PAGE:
If you’ve been reading in recent months, you’ve seen a few recipes that include fennel bulb, including this recipe for tomato and fennel soup, and this apple and fennel slaw recipe. Fennel doesn’t get enough love — mostly because people think it tastes like licorice. Believe you me, I hate licorice, but I love fennel: the crisp texture, the bright flavor. It plays especially well with tomato (as does tarragon, with its similar anise-like profile).

I recently came across a recipe for a simple pureed zucchini soup that included fennel seed. And I thought: Why not fennel bulb? And so this variation was born.

This zucchini-fennel soup recipe is pretty much the perfect transitional dish as we move from winter deeper into spring. A nice green color, light yet satisfying, packed with veggies, low in fat and calories. Like most soups, this one gets better with time in the fridge. It packs well for an easy lunch, and it would be nice chilled, with a dollop of sour cream of Greek yogurt.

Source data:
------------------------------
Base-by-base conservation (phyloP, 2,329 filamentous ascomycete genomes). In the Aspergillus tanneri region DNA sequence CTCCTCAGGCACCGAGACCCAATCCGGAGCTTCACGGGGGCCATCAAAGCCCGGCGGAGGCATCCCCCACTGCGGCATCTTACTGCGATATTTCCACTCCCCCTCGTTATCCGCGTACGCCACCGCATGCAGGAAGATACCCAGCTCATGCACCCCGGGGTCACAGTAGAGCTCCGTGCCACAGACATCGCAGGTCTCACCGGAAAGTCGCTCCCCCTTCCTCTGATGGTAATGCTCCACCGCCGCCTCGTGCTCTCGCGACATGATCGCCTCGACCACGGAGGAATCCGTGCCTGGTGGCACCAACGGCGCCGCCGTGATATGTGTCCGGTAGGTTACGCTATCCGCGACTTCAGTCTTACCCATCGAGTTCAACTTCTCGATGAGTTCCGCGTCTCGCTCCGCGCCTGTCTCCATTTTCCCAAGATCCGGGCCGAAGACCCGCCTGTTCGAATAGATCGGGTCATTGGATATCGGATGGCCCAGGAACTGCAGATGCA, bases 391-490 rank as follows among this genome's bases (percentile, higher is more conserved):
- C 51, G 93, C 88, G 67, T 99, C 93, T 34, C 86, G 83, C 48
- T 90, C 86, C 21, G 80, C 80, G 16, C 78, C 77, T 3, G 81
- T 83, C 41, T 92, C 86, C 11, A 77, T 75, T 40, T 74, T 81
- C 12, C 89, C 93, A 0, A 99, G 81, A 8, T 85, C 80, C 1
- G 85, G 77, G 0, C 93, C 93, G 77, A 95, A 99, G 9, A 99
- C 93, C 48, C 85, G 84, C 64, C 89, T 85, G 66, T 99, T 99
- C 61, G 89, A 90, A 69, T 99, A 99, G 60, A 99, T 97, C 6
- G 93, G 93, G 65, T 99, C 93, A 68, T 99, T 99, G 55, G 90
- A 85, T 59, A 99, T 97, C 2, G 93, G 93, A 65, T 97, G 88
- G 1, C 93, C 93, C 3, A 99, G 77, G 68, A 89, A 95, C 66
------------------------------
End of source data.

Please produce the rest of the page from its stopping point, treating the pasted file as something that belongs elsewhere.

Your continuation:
zucchini and fennel soup recipe

(makes 4 servings)

2 tablespoons olive oil
1/2 medium onion, thinly sliced
1/2 fennel bulb, thinly sliced
1 jalapeno, seeded and thinly sliced
3 medium zucchini, diced
2 large garlic cloves, thinly sliced
2 teaspoons fennel seeds, crushed (see Note)
4 cups vegetable or chicken stock
Kosher salt and freshly ground pepper
Plain Greek yogurt nonfat, snipped fresh chives and toasted pine nuts for garnish

In a stock pot, heat the olive oil over medium heat until it shimmers. Add the onion, fennel and jalapeno, and stir to coat with oil. Season with a pinch of salt; cook, stirring occasionally, until the vegetables soften, about 5–7 minutes. Add the zucchini, garlic and fennel seed and stir. Cook, stirring occasionally, until the zucchini is soft, about 5–7 minutes. Add the stock; bring to a boil, then reduce and simmer until the vegetables are falling apart, 15–20 minutes. Let the soup cool slightly. Working in batches, puree the soup in a blender. Return it to the pot and rewarm. Season to taste with salt and pepper. Serve the soup with a dollop of plain yogurt or sour cream, snipped fresh herbs and toasted pine nuts.

Lovely Easter dishes.